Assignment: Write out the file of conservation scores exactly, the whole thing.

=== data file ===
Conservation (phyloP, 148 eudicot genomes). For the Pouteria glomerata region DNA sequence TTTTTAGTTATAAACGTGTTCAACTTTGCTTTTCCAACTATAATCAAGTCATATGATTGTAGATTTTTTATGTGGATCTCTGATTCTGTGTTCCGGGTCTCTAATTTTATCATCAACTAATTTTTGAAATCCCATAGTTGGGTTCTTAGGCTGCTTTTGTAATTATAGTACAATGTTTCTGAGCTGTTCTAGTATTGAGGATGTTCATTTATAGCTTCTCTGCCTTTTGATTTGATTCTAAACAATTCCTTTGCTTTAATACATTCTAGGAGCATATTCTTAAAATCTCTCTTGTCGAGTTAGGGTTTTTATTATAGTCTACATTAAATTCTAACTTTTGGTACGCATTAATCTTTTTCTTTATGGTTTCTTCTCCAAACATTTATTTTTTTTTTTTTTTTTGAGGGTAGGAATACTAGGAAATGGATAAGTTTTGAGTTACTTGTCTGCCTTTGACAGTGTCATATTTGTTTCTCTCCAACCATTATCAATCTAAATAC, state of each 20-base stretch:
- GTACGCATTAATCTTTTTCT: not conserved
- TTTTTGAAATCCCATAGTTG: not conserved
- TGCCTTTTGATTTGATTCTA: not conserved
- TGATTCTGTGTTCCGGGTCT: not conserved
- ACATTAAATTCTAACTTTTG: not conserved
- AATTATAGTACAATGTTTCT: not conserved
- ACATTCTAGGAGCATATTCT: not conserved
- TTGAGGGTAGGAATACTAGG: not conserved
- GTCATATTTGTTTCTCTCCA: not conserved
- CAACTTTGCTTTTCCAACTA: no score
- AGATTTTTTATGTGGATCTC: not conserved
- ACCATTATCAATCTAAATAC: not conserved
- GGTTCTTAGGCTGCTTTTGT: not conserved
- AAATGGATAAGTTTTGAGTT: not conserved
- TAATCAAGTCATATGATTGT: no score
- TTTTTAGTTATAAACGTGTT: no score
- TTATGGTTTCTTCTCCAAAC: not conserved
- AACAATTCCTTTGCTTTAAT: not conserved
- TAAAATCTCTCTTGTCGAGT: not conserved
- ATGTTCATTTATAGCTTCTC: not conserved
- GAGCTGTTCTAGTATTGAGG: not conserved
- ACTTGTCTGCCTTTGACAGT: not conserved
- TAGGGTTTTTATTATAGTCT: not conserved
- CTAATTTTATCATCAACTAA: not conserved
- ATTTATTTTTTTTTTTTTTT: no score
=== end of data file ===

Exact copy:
Conservation (phyloP, 148 eudicot genomes). For the Pouteria glomerata region DNA sequence TTTTTAGTTATAAACGTGTTCAACTTTGCTTTTCCAACTATAATCAAGTCATATGATTGTAGATTTTTTATGTGGATCTCTGATTCTGTGTTCCGGGTCTCTAATTTTATCATCAACTAATTTTTGAAATCCCATAGTTGGGTTCTTAGGCTGCTTTTGTAATTATAGTACAATGTTTCTGAGCTGTTCTAGTATTGAGGATGTTCATTTATAGCTTCTCTGCCTTTTGATTTGATTCTAAACAATTCCTTTGCTTTAATACATTCTAGGAGCATATTCTTAAAATCTCTCTTGTCGAGTTAGGGTTTTTATTATAGTCTACATTAAATTCTAACTTTTGGTACGCATTAATCTTTTTCTTTATGGTTTCTTCTCCAAACATTTATTTTTTTTTTTTTTTTTGAGGGTAGGAATACTAGGAAATGGATAAGTTTTGAGTTACTTGTCTGCCTTTGACAGTGTCATATTTGTTTCTCTCCAACCATTATCAATCTAAATAC, state of each 20-base stretch:
- GTACGCATTAATCTTTTTCT: not conserved
- TTTTTGAAATCCCATAGTTG: not conserved
- TGCCTTTTGATTTGATTCTA: not conserved
- TGATTCTGTGTTCCGGGTCT: not conserved
- ACATTAAATTCTAACTTTTG: not conserved
- AATTATAGTACAATGTTTCT: not conserved
- ACATTCTAGGAGCATATTCT: not conserved
- TTGAGGGTAGGAATACTAGG: not conserved
- GTCATATTTGTTTCTCTCCA: not conserved
- CAACTTTGCTTTTCCAACTA: no score
- AGATTTTTTATGTGGATCTC: not conserved
- ACCATTATCAATCTAAATAC: not conserved
- GGTTCTTAGGCTGCTTTTGT: not conserved
- AAATGGATAAGTTTTGAGTT: not conserved
- TAATCAAGTCATATGATTGT: no score
- TTTTTAGTTATAAACGTGTT: no score
- TTATGGTTTCTTCTCCAAAC: not conserved
- AACAATTCCTTTGCTTTAAT: not conserved
- TAAAATCTCTCTTGTCGAGT: not conserved
- ATGTTCATTTATAGCTTCTC: not conserved
- GAGCTGTTCTAGTATTGAGG: not conserved
- ACTTGTCTGCCTTTGACAGT: not conserved
- TAGGGTTTTTATTATAGTCT: not conserved
- CTAATTTTATCATCAACTAA: not conserved
- ATTTATTTTTTTTTTTTTTT: no score